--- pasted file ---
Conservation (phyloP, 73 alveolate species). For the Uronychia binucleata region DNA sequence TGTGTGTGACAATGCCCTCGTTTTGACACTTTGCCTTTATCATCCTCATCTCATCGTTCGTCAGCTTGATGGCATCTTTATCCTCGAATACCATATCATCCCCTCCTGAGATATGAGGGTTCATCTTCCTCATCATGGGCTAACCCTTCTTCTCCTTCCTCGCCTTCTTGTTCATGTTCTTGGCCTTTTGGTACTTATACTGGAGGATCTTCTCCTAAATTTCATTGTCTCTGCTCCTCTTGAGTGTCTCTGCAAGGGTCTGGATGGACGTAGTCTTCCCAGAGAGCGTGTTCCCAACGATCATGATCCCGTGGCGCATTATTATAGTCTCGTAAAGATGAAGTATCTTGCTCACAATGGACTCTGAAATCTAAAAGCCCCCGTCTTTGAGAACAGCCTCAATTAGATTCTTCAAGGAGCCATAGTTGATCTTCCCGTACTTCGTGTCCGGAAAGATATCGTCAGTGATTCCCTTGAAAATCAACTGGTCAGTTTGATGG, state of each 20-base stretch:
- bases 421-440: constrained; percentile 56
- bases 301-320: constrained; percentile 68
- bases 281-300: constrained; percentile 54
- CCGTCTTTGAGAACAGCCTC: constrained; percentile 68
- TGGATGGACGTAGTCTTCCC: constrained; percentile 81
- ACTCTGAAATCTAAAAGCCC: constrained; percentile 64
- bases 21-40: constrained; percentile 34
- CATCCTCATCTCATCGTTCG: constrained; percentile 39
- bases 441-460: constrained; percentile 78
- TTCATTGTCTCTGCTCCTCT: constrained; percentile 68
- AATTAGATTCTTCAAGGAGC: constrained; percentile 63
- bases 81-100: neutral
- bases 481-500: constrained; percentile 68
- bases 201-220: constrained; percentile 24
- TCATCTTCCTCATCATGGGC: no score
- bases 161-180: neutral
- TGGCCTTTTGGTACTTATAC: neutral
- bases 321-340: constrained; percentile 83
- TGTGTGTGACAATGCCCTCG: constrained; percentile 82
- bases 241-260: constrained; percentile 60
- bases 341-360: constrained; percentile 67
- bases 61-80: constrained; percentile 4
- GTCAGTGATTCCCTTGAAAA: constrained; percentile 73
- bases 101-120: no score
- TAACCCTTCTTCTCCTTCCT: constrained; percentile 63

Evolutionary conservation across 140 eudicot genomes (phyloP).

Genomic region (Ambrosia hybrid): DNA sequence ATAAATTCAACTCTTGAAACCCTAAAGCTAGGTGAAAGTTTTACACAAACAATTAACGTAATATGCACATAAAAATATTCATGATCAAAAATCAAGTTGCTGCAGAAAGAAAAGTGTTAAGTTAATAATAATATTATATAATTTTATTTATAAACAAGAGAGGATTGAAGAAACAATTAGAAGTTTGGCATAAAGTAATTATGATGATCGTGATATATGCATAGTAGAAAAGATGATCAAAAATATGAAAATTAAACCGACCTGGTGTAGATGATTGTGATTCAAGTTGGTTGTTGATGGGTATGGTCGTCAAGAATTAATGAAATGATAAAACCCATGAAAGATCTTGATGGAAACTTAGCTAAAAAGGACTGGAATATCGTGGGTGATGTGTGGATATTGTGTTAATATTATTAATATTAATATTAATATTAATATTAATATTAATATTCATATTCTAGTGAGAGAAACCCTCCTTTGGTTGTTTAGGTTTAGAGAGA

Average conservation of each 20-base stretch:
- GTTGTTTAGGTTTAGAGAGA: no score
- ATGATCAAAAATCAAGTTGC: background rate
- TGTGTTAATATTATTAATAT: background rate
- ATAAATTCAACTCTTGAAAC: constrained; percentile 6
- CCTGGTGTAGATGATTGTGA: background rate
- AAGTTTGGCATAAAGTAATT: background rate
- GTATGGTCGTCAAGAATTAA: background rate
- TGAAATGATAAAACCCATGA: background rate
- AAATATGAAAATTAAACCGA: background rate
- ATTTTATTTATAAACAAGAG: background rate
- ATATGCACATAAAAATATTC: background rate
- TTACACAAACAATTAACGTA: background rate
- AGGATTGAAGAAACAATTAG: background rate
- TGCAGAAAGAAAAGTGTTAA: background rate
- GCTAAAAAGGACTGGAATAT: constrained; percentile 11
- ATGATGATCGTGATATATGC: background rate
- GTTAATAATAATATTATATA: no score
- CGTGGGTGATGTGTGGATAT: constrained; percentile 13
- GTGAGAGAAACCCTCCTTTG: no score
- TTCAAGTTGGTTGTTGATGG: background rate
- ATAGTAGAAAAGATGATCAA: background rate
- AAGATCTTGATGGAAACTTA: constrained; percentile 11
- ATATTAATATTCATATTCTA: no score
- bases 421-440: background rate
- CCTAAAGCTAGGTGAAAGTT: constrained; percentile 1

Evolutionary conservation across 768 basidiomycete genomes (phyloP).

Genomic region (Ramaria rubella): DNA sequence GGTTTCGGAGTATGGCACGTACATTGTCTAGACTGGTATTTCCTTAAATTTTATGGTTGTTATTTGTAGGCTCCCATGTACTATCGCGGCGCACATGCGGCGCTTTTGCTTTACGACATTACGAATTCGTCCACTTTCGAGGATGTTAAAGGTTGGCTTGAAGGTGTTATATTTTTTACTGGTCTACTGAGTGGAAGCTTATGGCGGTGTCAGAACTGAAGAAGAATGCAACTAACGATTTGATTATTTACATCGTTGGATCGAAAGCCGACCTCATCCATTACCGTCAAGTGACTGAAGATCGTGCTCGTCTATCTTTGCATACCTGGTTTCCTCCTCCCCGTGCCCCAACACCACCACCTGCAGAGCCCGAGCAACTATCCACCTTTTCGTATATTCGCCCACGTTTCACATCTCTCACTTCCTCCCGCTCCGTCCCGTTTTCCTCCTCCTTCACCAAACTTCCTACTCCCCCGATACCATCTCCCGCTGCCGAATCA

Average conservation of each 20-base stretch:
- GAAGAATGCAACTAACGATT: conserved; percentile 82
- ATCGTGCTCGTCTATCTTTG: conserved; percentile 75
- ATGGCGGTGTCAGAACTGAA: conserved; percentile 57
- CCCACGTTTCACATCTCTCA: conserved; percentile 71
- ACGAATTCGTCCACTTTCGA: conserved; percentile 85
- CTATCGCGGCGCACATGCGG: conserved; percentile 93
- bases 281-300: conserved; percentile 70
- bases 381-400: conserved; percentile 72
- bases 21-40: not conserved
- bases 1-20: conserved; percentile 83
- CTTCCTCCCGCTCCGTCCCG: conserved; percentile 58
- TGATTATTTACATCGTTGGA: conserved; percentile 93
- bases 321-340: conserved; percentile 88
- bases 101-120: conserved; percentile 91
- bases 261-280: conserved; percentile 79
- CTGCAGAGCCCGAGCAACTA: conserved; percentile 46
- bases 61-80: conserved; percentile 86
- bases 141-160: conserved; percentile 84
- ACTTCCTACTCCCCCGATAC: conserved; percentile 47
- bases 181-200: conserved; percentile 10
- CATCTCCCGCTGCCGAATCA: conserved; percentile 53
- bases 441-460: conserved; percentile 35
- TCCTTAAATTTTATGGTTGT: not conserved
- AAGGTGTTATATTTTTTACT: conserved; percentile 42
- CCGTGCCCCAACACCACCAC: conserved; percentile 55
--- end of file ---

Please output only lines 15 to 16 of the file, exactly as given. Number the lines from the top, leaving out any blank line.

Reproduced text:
- bases 201-220: constrained; percentile 24
- TCATCTTCCTCATCATGGGC: no score